Is It Legal to Go Dumpster Diving in Michigan? Let’s Find Out.
It's trash day. Everyone knows - it's sort of an unwritten rule - that if you want to get rid of something, you put it on the side of the road just before garbage day, and presto! Like magic, it'll be gone within a matter of hours.
An old piano bench, a dishwasher that leaked like a submarine with a screendoor, carpet that was installed when Ronal Reagan was president - we've seen it all go long before the garbage men even had a chance.
(Also noteworthy: We've seen the garbage collectors pick stuff out of our bins and stash it in the cab of the truck. We must throw away some good stuff, I tell ya.)
But Is It Legal to Go Through Someone's Trash?
Well, it's complicated.
The state of Michigan has deemed that garbage placed at the side of the road becomes public property and therefore fair game for trash pickers, some communities have their own laws in place which can make it illegal to scavenge others' trash. The Detroit Free Press noted in 2019 that many Metro Detroit communities have adopted ordiances that make it illegal to pilpher items placed at the side of the road for garbage collection.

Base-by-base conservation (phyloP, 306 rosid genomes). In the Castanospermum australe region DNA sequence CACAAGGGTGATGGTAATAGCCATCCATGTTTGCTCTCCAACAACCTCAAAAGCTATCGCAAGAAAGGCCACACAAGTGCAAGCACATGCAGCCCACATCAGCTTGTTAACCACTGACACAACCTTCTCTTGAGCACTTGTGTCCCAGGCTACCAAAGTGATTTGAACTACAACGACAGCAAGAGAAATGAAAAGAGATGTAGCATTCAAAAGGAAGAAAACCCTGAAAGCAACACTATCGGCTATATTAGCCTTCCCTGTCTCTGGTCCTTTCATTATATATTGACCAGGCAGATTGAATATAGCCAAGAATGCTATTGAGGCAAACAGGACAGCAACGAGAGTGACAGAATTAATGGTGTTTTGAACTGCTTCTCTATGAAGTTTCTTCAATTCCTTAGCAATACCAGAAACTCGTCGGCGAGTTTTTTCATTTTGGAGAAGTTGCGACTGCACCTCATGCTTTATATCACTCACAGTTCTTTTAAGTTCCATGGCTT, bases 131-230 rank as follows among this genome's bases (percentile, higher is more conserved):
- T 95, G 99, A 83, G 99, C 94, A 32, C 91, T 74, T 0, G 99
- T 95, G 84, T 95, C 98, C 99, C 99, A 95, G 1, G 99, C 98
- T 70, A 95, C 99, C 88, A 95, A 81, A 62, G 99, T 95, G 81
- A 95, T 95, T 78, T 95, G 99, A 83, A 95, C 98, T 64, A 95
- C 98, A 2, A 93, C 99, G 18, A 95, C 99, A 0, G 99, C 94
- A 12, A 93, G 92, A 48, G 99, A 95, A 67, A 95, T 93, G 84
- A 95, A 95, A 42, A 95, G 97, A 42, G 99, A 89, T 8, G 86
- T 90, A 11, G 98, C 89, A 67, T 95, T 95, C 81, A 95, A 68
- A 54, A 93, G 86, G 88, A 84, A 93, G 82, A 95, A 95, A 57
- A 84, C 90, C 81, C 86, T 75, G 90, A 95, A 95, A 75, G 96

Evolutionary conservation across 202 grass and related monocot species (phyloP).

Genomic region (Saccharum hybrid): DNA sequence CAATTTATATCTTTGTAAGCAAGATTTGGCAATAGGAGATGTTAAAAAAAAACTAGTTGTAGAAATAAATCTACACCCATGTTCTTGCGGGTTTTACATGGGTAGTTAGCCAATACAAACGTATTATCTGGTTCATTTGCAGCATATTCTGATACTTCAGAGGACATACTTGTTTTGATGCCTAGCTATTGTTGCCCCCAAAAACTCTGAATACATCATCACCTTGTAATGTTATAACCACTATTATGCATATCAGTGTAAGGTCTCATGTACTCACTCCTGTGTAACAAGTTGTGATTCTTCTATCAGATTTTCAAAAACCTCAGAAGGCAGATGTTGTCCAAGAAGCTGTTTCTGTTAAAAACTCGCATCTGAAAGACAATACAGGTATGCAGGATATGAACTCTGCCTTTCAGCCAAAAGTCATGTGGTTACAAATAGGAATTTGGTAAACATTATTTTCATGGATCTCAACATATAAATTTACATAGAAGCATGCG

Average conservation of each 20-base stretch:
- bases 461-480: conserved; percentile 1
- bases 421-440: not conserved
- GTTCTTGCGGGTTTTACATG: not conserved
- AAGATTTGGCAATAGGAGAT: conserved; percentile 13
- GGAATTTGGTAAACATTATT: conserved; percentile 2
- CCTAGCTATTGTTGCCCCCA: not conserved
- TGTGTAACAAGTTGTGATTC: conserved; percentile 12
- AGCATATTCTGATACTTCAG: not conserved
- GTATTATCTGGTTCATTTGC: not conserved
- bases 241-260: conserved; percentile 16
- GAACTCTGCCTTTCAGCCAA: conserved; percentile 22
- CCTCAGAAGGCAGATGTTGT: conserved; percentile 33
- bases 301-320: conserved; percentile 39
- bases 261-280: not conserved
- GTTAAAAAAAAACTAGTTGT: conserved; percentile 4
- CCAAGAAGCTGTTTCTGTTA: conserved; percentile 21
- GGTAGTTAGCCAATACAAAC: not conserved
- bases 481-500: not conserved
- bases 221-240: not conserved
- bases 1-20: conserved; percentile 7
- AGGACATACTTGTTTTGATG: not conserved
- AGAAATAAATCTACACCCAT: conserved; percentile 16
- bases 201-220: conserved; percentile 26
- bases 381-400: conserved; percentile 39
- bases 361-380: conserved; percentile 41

In other words, your mielege may vary.
So How About Dumpster Diving?
Once again, the answer is ambiguous. Diving into a dumpster and digging for treasure is not an illegal activity in Michigan. Money Worths noted earlier that this year that Michigan law does not prohibit people from going through the contents of dumpsters found on public property, but cautions that some cities and townships may have ordinaces that prohibit it.
Cities including (but not limited to) Detroit, Wrren, and Ann Arbor have made it illegal to go into dumpsters or to remove items citizens have placed on the side of the road for garbage collection.
Diving into a dumpster on private property where there is a no trespassing sign is expressly prohibited and could lead to fines or even arrest.